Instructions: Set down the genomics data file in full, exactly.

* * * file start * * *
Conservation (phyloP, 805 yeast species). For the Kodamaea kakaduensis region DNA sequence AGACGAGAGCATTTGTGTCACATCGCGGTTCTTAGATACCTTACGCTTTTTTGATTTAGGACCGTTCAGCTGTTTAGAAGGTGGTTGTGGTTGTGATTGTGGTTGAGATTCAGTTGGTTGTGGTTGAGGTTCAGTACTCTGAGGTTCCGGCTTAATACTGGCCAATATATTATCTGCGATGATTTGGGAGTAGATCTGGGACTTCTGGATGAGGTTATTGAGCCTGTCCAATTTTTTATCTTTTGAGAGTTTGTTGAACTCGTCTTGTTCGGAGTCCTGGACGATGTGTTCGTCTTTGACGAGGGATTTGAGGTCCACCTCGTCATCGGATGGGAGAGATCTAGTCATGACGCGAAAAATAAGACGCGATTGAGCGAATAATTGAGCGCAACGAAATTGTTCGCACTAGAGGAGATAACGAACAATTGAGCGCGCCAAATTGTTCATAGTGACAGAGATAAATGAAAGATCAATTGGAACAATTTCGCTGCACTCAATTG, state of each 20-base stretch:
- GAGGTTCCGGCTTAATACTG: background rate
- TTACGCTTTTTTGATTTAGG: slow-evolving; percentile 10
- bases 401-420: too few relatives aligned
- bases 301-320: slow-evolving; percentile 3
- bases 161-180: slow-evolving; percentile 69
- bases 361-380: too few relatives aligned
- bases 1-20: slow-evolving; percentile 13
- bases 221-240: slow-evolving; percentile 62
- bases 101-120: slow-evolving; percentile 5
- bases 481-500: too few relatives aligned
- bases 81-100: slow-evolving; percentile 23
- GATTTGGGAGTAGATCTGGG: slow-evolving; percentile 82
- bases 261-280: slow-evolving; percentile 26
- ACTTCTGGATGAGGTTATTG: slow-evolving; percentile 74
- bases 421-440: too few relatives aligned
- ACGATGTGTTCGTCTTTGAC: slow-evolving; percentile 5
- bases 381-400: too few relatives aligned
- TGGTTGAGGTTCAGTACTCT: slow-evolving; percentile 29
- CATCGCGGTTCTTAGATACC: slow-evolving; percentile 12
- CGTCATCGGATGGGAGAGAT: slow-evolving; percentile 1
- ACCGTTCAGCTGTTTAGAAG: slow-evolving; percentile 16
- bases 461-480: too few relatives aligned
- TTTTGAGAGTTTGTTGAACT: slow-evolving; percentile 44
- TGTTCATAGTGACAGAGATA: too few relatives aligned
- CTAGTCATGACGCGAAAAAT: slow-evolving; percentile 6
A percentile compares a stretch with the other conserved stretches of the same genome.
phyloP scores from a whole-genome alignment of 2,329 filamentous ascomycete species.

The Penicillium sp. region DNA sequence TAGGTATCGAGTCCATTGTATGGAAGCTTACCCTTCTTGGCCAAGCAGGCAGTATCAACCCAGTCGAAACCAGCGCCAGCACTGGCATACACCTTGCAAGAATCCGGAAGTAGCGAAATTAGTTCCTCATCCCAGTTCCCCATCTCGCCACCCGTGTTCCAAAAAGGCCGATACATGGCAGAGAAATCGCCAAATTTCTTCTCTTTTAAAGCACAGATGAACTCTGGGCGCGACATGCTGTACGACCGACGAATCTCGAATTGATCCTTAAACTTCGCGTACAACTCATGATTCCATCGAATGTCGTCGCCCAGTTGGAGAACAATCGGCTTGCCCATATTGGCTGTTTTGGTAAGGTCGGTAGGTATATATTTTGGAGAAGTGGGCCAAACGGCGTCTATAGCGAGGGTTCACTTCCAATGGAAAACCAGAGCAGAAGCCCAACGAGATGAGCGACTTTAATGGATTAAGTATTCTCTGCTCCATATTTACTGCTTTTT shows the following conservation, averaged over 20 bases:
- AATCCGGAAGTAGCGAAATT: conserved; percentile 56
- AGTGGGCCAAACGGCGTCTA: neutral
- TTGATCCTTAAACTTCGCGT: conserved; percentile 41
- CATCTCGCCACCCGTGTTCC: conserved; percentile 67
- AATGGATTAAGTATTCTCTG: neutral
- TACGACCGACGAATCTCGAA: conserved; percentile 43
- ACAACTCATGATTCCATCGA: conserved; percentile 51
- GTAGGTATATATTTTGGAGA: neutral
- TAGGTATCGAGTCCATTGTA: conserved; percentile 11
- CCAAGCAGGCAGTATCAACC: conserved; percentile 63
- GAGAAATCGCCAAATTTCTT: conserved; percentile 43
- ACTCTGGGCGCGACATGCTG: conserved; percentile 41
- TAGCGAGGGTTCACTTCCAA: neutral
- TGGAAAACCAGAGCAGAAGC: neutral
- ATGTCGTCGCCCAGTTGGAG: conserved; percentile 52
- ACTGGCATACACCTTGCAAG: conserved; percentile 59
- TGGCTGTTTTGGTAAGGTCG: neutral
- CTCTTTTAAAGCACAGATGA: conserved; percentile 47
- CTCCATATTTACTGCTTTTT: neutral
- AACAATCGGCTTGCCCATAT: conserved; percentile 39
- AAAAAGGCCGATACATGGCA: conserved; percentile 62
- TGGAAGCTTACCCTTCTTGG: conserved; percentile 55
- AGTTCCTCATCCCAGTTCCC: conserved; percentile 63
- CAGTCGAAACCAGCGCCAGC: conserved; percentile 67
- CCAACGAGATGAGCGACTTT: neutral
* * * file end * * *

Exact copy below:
Conservation (phyloP, 805 yeast species). For the Kodamaea kakaduensis region DNA sequence AGACGAGAGCATTTGTGTCACATCGCGGTTCTTAGATACCTTACGCTTTTTTGATTTAGGACCGTTCAGCTGTTTAGAAGGTGGTTGTGGTTGTGATTGTGGTTGAGATTCAGTTGGTTGTGGTTGAGGTTCAGTACTCTGAGGTTCCGGCTTAATACTGGCCAATATATTATCTGCGATGATTTGGGAGTAGATCTGGGACTTCTGGATGAGGTTATTGAGCCTGTCCAATTTTTTATCTTTTGAGAGTTTGTTGAACTCGTCTTGTTCGGAGTCCTGGACGATGTGTTCGTCTTTGACGAGGGATTTGAGGTCCACCTCGTCATCGGATGGGAGAGATCTAGTCATGACGCGAAAAATAAGACGCGATTGAGCGAATAATTGAGCGCAACGAAATTGTTCGCACTAGAGGAGATAACGAACAATTGAGCGCGCCAAATTGTTCATAGTGACAGAGATAAATGAAAGATCAATTGGAACAATTTCGCTGCACTCAATTG, state of each 20-base stretch:
- GAGGTTCCGGCTTAATACTG: background rate
- TTACGCTTTTTTGATTTAGG: slow-evolving; percentile 10
- bases 401-420: too few relatives aligned
- bases 301-320: slow-evolving; percentile 3
- bases 161-180: slow-evolving; percentile 69
- bases 361-380: too few relatives aligned
- bases 1-20: slow-evolving; percentile 13
- bases 221-240: slow-evolving; percentile 62
- bases 101-120: slow-evolving; percentile 5
- bases 481-500: too few relatives aligned
- bases 81-100: slow-evolving; percentile 23
- GATTTGGGAGTAGATCTGGG: slow-evolving; percentile 82
- bases 261-280: slow-evolving; percentile 26
- ACTTCTGGATGAGGTTATTG: slow-evolving; percentile 74
- bases 421-440: too few relatives aligned
- ACGATGTGTTCGTCTTTGAC: slow-evolving; percentile 5
- bases 381-400: too few relatives aligned
- TGGTTGAGGTTCAGTACTCT: slow-evolving; percentile 29
- CATCGCGGTTCTTAGATACC: slow-evolving; percentile 12
- CGTCATCGGATGGGAGAGAT: slow-evolving; percentile 1
- ACCGTTCAGCTGTTTAGAAG: slow-evolving; percentile 16
- bases 461-480: too few relatives aligned
- TTTTGAGAGTTTGTTGAACT: slow-evolving; percentile 44
- TGTTCATAGTGACAGAGATA: too few relatives aligned
- CTAGTCATGACGCGAAAAAT: slow-evolving; percentile 6
A percentile compares a stretch with the other conserved stretches of the same genome.
phyloP scores from a whole-genome alignment of 2,329 filamentous ascomycete species.

The Penicillium sp. region DNA sequence TAGGTATCGAGTCCATTGTATGGAAGCTTACCCTTCTTGGCCAAGCAGGCAGTATCAACCCAGTCGAAACCAGCGCCAGCACTGGCATACACCTTGCAAGAATCCGGAAGTAGCGAAATTAGTTCCTCATCCCAGTTCCCCATCTCGCCACCCGTGTTCCAAAAAGGCCGATACATGGCAGAGAAATCGCCAAATTTCTTCTCTTTTAAAGCACAGATGAACTCTGGGCGCGACATGCTGTACGACCGACGAATCTCGAATTGATCCTTAAACTTCGCGTACAACTCATGATTCCATCGAATGTCGTCGCCCAGTTGGAGAACAATCGGCTTGCCCATATTGGCTGTTTTGGTAAGGTCGGTAGGTATATATTTTGGAGAAGTGGGCCAAACGGCGTCTATAGCGAGGGTTCACTTCCAATGGAAAACCAGAGCAGAAGCCCAACGAGATGAGCGACTTTAATGGATTAAGTATTCTCTGCTCCATATTTACTGCTTTTT shows the following conservation, averaged over 20 bases:
- AATCCGGAAGTAGCGAAATT: conserved; percentile 56
- AGTGGGCCAAACGGCGTCTA: neutral
- TTGATCCTTAAACTTCGCGT: conserved; percentile 41
- CATCTCGCCACCCGTGTTCC: conserved; percentile 67
- AATGGATTAAGTATTCTCTG: neutral
- TACGACCGACGAATCTCGAA: conserved; percentile 43
- ACAACTCATGATTCCATCGA: conserved; percentile 51
- GTAGGTATATATTTTGGAGA: neutral
- TAGGTATCGAGTCCATTGTA: conserved; percentile 11
- CCAAGCAGGCAGTATCAACC: conserved; percentile 63
- GAGAAATCGCCAAATTTCTT: conserved; percentile 43
- ACTCTGGGCGCGACATGCTG: conserved; percentile 41
- TAGCGAGGGTTCACTTCCAA: neutral
- TGGAAAACCAGAGCAGAAGC: neutral
- ATGTCGTCGCCCAGTTGGAG: conserved; percentile 52
- ACTGGCATACACCTTGCAAG: conserved; percentile 59
- TGGCTGTTTTGGTAAGGTCG: neutral
- CTCTTTTAAAGCACAGATGA: conserved; percentile 47
- CTCCATATTTACTGCTTTTT: neutral
- AACAATCGGCTTGCCCATAT: conserved; percentile 39
- AAAAAGGCCGATACATGGCA: conserved; percentile 62
- TGGAAGCTTACCCTTCTTGG: conserved; percentile 55
- AGTTCCTCATCCCAGTTCCC: conserved; percentile 63
- CAGTCGAAACCAGCGCCAGC: conserved; percentile 67
- CCAACGAGATGAGCGACTTT: neutral